1. To the selection of proper pursuits for individuals according to their capacities; or to the selection of persons endowed with the necessary natural ability to fill particular offices. Men of penetration accomplish these ends by the aid of their natural sagacity, sharpened by experience; but metaphysical philosophy affords them no aid in doing so.

2. To the elucidation and treatment of insanity.

3. To the exposition of the relations of different sciences to the human faculties, an indispensable requisite in an effective system of education.

4. To the elucidation of the mental causes which produce the tendency to crime.

5. To the exposition of the effects of the condition of the bodily organs on the powers of mental manifestation.

Phrenology, on the other hand, is recommended by the following considerations :

1. No faculty of mind is admitted as primitive until the organ by which it is manifested be ascertained by observation.

In consequence, the phrenologists no more attempt to make and unmake faculties, or to analyze one into another, than they would attempt such feats in regard to the external senses. Every faculty stated as ascertained in phrenology, stands forth as a distinct mental capacity, whether of feeling or of thought, resting on the stable foundation of an organ, having specific functions, and standing related to determinate objects, very much as the external senses appear when studied in connection with their organic apparatus.

2. The fact is ascertained by observation, that the power of manifesting each of these faculties is in proportion, cæteris paribus, to the size of its organ; and that the relative size of the organs differ in different individuals.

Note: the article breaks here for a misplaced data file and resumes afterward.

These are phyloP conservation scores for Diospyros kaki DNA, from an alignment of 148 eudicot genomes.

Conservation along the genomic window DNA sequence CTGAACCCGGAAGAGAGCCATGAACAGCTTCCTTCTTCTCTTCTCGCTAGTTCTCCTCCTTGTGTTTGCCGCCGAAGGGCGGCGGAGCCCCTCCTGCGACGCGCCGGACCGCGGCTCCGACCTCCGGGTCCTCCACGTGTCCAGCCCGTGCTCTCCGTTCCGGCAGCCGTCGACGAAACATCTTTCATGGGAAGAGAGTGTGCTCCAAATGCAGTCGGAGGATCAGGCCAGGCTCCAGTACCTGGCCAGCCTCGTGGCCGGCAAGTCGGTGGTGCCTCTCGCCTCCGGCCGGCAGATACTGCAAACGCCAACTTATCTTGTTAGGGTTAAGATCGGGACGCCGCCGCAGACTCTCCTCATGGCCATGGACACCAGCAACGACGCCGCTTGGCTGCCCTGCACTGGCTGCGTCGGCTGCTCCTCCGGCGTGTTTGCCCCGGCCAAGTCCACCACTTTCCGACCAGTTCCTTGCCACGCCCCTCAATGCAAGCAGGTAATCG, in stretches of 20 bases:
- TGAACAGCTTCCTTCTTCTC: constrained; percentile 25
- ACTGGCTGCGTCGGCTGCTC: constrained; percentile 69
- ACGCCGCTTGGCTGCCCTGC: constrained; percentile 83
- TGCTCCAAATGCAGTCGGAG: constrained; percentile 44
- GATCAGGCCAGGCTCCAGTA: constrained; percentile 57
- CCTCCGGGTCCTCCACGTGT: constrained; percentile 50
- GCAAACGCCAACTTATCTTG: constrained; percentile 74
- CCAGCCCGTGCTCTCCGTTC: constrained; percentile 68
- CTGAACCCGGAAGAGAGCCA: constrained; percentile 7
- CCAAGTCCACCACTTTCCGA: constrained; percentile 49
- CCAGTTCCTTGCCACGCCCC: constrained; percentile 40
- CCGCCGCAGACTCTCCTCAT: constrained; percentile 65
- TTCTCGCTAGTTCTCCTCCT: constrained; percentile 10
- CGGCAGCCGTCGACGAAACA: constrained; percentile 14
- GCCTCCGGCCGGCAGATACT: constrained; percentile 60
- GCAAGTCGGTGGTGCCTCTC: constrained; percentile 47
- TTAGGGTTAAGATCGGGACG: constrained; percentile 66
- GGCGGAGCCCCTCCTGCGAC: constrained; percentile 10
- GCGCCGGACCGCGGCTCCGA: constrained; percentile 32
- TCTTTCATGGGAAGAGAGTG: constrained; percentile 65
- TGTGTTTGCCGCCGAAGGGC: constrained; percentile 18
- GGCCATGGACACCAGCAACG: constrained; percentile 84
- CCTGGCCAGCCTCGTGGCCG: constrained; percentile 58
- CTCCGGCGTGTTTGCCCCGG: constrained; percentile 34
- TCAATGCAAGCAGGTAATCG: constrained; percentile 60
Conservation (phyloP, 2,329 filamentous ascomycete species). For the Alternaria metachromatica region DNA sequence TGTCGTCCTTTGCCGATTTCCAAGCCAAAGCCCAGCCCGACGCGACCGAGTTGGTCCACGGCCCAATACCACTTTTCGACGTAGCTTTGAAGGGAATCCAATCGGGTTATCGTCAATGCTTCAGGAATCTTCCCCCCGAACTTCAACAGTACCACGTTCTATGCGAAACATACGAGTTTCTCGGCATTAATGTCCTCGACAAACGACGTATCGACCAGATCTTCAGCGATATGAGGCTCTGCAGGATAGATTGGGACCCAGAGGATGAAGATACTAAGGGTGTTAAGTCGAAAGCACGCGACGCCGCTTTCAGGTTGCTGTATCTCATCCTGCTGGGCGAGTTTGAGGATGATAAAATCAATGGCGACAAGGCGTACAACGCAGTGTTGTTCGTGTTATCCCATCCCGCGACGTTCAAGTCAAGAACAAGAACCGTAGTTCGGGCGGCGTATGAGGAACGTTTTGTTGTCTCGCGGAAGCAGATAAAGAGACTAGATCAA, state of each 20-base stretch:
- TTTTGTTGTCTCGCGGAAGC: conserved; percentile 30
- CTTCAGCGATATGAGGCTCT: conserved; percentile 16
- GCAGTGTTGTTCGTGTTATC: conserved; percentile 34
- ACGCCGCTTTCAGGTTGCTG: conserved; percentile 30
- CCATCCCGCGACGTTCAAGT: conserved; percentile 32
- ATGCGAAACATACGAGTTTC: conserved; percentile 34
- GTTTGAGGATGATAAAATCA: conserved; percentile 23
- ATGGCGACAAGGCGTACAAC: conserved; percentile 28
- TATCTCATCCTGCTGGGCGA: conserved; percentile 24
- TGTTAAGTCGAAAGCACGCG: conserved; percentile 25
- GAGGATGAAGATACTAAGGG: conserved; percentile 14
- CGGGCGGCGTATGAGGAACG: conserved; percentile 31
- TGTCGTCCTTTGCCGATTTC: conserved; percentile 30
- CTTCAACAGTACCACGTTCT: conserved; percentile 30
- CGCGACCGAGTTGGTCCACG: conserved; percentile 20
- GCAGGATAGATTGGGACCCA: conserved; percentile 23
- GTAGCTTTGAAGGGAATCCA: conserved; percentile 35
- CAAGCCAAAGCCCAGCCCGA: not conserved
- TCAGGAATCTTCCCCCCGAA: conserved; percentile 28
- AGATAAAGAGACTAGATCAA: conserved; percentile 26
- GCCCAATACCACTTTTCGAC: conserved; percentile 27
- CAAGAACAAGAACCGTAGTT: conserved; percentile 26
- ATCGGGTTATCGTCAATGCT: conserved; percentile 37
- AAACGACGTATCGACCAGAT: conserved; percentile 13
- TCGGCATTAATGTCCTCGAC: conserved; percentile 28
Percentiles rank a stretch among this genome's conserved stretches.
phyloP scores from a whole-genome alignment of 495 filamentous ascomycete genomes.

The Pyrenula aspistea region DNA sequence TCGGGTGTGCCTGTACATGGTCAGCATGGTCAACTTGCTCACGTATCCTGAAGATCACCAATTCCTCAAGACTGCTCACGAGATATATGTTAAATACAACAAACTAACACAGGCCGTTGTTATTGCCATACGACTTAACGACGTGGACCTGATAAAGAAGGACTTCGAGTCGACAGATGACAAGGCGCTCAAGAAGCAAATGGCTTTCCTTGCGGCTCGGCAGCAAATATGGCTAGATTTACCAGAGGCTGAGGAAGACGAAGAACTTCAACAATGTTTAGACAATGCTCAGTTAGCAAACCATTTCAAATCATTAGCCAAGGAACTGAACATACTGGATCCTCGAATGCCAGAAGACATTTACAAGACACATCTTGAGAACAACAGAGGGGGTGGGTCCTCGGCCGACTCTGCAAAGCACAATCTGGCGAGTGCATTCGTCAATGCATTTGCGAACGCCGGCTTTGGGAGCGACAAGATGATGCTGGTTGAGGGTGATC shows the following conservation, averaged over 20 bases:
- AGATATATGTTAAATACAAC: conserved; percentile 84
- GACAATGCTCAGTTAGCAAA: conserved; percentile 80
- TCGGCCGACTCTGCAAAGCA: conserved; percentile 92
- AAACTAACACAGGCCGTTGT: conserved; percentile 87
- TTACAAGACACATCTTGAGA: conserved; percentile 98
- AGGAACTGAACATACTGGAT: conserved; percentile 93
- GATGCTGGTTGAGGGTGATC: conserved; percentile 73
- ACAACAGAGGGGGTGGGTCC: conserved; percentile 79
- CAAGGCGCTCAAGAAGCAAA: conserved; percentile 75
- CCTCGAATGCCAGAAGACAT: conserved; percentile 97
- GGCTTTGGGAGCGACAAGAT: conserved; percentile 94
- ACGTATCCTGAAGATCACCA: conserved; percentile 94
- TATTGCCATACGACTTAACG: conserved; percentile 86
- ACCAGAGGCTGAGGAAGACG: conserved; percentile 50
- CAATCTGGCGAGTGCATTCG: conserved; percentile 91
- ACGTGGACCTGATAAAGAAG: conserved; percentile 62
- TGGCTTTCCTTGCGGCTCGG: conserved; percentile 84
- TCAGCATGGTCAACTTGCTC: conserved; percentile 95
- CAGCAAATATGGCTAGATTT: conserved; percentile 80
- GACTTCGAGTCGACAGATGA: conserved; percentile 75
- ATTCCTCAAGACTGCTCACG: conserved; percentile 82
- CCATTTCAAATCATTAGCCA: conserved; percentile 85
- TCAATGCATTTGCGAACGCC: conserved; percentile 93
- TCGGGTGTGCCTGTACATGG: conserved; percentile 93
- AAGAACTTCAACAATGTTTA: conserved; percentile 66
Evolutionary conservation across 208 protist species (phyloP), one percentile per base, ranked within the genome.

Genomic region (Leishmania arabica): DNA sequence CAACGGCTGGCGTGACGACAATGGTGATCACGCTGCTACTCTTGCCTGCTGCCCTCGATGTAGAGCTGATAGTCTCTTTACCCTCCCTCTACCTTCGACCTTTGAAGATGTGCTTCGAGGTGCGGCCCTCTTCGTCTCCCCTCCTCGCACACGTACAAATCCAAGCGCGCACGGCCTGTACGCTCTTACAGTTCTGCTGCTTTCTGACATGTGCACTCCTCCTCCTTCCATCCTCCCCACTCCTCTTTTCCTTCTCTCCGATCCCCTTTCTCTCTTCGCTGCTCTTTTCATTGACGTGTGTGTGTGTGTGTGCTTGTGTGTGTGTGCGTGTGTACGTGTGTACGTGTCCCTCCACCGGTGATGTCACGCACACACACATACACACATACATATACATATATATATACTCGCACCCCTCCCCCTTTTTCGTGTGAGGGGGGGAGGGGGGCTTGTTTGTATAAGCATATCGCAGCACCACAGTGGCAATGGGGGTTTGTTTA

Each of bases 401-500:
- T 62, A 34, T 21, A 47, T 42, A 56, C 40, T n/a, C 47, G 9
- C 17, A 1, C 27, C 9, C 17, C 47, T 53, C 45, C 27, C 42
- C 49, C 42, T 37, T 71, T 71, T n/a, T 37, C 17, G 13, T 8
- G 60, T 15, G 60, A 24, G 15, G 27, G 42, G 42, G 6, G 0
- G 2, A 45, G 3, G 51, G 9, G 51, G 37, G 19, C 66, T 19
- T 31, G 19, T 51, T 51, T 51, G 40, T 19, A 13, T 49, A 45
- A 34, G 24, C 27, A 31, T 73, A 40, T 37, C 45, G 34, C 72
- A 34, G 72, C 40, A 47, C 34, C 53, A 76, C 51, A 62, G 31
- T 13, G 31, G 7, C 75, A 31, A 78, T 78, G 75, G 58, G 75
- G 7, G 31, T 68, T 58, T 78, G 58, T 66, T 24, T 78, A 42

Hence, it is possible to ascertain the strong and feeble powers in individual minds, and to apply this knowledge in dedicating them to particular pursuits. The same knowledge renders it possible to select persons enjoying particular mental qualifications to fill particular offices.

3. The mental faculties being studied in relation to their organs, their constitution in health is philosophically ascertained, and it becomes easy to understand their appearances under the influence of disease.

4. The fact that, cateris paribus, the power of manifesting the faculties is in proportion to the size of the organs, enables us to comprehend how some individuals, from having the organs of the animal feelings in excess, and the organs of the moral emotions in a state of deficiency, are prone to crime; and the knowledge of it aids us in their treatment.

5. The mental faculties being specifically ascertained by means of their organs, it becomes possible to determine the relations in which they stand to external objects; in other words, to form a rational system of Logic, and a really philosophical plan of education.

It is generally admitted, that Logic and mental science, as at present taught, are inapplicable to any practical purpose, except serving as a species of gymnastics for exercising the mental faculties of the young.

Professor Jardine, in speaking of the state of Logic when he entered the University of Glasgow, uses these words: “During several sessions after my appointment, the former practice was regularly followed; that is, the usual course of logic and metaphysics was explained by me in the most intelligible manner I could-subjected, no doubt, to the same animadversions as my predecessor. Though every day more and more convinced me that something was wrong in the system of instruction pursued in this class—that the subjects on which I lectured were not adapted to the age, the capacity, and the previous attainments of my pupils, I did not venture on any sudden or precipitate change. Meanwhile, the daily examination of the students at a separate hour, gave me opportunity of observing that the greater number of them comprehended very little of the doctrines explained ; that a few only of superior abilities, or of more advanced years, could give any account of them at all; and that the greatest part of the young men remembered only a peculiar phrases, or technical expressions, which they seemed to deliver by rote, unaccompanied with any distinct notion of their meaning. Im